The bicycle market has grown massively in recent years, which can make it confusing but you can be sure there'll be a bike perfectly suited to you out there somewhere.
You can find many of our expert bike reviews in our gear section.
Mountain bikes have been very popular in the UK since the 1980s, and their upright riding position, flat handlebars, and fat tyres make them attractive to new cyclists.
They usually have 20-30 gears, with a front and rear derailluer mechanisms.
However, you don't really need an off-road bike in London, and the extra weight and friction from fat knobbly tyres (ideal in thick mud) will slow you down.
Again, suspension isn't really necessary on normal London roads, though if you ride year-round on towpaths, a mountain bike could be for you.
Known for their drop handlebars and skinny tyres, road or racing bikes have lightweight frames and a more hunched-over riding position.
Again they usually have 20-30 gears via front and rear deraileurs.
They can make excellent speedy city bikes, though very skinny tyres can be vulnerable to potholes.
Touring bikes usually have slightly fatter tyres and a wider range of gears, and can be fitted with a rack and mudguards.
Track, singlespeed and fixed-gear bikes have a racing-style frame but just one gear.
They're practical in London because of the lack of hills (in the centre at least), and because they can be lighter, cheaper and easier to maintain than a geared bike.
Hybrids often combine the more comfortable riding position and flat bars of a mountain bike, with the lightness of a racer. They usually dispense with suspension too.
Flat bars allow rapid and powerful braking, while the upright position is helps you see well, and thinner tyres make for a quicker ride.
Some modern bikes are based on older designs, which include a steel frame for longevity and a small number of hub gears (rather than derailleurs) – say between one and five – for reliability.
People are attracted to these Dutch-style roadsters by their reliability and practicality, though they can be heavy.
Folding bikes do just that, and many can be taken on public transport or stored at home or elsewhere, if you're short of space or don't trust locking up in public.
Most use smaller wheels than non-folding bikes, which affects the riding characteristics and arguably makes them less suitable for longer rides.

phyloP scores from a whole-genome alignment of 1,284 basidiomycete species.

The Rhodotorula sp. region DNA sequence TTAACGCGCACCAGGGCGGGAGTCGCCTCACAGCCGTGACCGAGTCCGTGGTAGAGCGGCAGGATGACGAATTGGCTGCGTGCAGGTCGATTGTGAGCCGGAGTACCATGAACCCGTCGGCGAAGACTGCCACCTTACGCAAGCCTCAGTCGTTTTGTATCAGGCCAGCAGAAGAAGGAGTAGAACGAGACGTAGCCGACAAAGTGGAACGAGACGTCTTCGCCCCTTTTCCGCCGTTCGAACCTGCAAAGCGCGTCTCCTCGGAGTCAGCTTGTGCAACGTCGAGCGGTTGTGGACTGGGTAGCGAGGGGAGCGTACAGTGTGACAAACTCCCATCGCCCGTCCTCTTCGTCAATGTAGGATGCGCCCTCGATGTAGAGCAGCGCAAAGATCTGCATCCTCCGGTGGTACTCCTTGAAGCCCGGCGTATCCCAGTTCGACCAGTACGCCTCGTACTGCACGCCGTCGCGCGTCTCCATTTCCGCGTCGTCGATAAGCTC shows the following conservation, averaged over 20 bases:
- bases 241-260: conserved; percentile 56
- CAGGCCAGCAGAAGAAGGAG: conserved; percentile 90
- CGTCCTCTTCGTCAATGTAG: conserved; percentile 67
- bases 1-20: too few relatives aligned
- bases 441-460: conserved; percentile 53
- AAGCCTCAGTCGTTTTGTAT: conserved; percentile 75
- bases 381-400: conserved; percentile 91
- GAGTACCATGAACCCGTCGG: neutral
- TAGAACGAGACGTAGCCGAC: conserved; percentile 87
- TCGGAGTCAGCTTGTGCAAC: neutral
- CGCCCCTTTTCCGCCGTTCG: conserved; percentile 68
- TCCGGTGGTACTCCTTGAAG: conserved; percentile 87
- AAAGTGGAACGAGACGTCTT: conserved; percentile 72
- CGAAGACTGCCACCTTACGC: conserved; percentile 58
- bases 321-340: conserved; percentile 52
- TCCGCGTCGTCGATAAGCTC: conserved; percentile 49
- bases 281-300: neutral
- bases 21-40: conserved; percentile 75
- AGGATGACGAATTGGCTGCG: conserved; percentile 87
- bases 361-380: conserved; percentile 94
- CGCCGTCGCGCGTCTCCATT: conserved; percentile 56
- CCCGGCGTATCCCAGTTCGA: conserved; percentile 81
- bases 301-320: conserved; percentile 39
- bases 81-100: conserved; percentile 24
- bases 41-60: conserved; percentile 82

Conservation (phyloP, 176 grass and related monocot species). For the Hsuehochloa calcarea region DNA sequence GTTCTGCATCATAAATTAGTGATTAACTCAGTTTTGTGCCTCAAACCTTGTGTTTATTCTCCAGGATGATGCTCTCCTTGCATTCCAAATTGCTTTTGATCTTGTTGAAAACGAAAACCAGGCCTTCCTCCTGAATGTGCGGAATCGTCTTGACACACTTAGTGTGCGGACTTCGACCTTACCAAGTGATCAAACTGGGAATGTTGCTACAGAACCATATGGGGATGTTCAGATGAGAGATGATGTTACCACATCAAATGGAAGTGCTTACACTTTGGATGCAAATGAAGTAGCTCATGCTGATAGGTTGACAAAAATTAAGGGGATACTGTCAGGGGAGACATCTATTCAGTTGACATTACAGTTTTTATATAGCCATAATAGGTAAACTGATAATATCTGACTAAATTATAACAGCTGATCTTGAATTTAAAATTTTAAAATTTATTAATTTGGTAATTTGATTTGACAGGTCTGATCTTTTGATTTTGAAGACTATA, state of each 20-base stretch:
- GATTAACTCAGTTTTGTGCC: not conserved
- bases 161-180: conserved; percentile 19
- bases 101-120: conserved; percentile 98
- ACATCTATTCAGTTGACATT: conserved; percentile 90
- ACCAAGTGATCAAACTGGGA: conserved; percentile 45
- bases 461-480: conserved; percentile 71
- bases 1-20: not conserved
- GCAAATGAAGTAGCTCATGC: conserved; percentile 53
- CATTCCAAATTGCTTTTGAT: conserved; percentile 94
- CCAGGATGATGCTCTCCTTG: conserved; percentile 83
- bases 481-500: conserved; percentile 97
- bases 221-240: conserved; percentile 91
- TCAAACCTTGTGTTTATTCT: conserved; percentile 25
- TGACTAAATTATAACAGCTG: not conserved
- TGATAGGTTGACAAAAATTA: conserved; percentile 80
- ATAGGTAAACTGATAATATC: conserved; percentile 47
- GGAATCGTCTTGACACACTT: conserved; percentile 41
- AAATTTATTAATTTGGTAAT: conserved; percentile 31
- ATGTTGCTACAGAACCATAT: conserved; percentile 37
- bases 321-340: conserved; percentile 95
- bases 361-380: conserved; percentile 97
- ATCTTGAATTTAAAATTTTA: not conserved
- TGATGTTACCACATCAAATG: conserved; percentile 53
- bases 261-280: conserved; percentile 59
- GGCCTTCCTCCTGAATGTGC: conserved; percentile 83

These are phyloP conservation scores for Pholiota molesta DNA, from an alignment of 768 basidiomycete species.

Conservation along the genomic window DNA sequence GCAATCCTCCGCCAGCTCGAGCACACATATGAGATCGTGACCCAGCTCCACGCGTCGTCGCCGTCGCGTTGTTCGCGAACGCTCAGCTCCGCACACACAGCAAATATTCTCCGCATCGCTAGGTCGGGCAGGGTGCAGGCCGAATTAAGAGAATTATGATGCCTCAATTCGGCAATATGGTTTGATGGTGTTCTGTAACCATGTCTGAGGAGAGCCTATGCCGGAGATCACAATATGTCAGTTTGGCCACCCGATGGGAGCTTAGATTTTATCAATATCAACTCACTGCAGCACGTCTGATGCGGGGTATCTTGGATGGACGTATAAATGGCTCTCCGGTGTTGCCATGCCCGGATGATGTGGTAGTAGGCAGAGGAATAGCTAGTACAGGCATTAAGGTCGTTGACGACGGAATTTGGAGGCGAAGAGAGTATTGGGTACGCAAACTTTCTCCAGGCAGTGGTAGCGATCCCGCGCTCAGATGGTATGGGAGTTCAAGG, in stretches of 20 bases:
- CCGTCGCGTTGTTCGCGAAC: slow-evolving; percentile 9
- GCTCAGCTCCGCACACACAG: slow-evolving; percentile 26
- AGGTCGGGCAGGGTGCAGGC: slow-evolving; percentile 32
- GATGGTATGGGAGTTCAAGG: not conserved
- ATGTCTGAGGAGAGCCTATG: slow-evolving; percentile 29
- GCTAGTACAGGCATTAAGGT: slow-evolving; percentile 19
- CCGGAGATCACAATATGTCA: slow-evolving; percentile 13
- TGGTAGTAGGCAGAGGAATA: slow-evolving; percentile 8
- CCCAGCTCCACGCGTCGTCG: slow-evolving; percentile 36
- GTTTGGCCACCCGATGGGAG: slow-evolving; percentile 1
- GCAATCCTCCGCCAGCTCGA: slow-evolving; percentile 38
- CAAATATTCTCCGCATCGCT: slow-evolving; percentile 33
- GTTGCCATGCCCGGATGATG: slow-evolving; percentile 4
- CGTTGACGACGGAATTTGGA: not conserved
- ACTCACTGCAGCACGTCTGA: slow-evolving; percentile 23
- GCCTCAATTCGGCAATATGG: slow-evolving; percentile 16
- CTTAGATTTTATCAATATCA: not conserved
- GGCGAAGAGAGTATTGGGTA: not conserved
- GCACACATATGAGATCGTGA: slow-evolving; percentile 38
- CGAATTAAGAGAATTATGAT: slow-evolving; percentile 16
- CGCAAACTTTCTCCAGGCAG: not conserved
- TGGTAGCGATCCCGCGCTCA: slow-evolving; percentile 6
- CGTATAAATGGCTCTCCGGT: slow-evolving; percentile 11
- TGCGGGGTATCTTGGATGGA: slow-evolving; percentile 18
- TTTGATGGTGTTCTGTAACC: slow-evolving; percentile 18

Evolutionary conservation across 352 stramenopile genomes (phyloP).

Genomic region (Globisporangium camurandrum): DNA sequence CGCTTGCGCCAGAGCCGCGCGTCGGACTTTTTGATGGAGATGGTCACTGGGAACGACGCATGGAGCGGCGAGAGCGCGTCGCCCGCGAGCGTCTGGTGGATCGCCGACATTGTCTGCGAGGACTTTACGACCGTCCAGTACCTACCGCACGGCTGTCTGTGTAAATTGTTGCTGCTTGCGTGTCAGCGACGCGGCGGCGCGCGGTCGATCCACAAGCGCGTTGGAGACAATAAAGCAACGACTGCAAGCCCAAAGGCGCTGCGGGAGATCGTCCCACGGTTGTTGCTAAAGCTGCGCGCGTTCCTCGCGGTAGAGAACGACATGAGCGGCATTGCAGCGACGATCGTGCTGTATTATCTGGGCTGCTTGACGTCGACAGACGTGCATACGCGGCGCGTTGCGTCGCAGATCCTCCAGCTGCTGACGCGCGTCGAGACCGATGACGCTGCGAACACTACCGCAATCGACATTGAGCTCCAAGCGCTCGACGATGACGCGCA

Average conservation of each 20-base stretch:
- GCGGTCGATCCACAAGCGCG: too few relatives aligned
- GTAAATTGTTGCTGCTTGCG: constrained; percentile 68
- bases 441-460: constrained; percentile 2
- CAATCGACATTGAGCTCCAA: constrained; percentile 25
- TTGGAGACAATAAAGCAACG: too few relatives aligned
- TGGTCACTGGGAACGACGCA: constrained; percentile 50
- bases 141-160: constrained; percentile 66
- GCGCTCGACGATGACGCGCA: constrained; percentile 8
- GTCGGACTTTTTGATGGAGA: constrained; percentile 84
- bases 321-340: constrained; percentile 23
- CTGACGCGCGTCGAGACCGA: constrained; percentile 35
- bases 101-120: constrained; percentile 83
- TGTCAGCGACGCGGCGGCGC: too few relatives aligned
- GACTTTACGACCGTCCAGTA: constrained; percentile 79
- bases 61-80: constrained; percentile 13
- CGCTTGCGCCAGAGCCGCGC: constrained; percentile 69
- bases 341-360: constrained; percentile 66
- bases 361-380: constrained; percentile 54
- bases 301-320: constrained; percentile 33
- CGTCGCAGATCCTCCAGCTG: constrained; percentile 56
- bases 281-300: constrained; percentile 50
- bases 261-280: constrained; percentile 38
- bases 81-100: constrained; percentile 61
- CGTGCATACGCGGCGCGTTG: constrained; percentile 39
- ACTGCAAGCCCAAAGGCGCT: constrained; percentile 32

There are many variations of the recumbent design, but most are ridden in prone position, so your legs are horizontal in front of you.
These bikes are good for those who experience problems with the forward-leaning posture and pressure on knees and wrists.
On some types you will be very close to the ground, and visibility can be reduced.
Tricycles are three-wheeled bikes, and come in all shapes and sizes: racing, recumbents, tandems, load carriers or designed for disabilities.
Trikes are very stable, and may be good for people who have trouble balancing a two-wheeled bike, and they have extra strength for carrying big loads, including children.
Their size is their biggest drawback.
Electrically assisted bikes are more expensive than conventional bikes and also heavier, but they can be useful for people who are unable to ride a conventional bike or require power assistance on some journeys.
Contrary to expectations, electric bikes are generally slower than conventional bikes (they're limited to 15mph when powered) and, because of their weight, less manouverable.
They also have a limited range, and if the battery runs out they are harder to pedal than an ordinary bike.
Any of the above types can be custom-made, making sure it fits you precisely, and that you control the exact specifications.
Expect the cost of a custom bike to be considerably more than an off-the-peg model.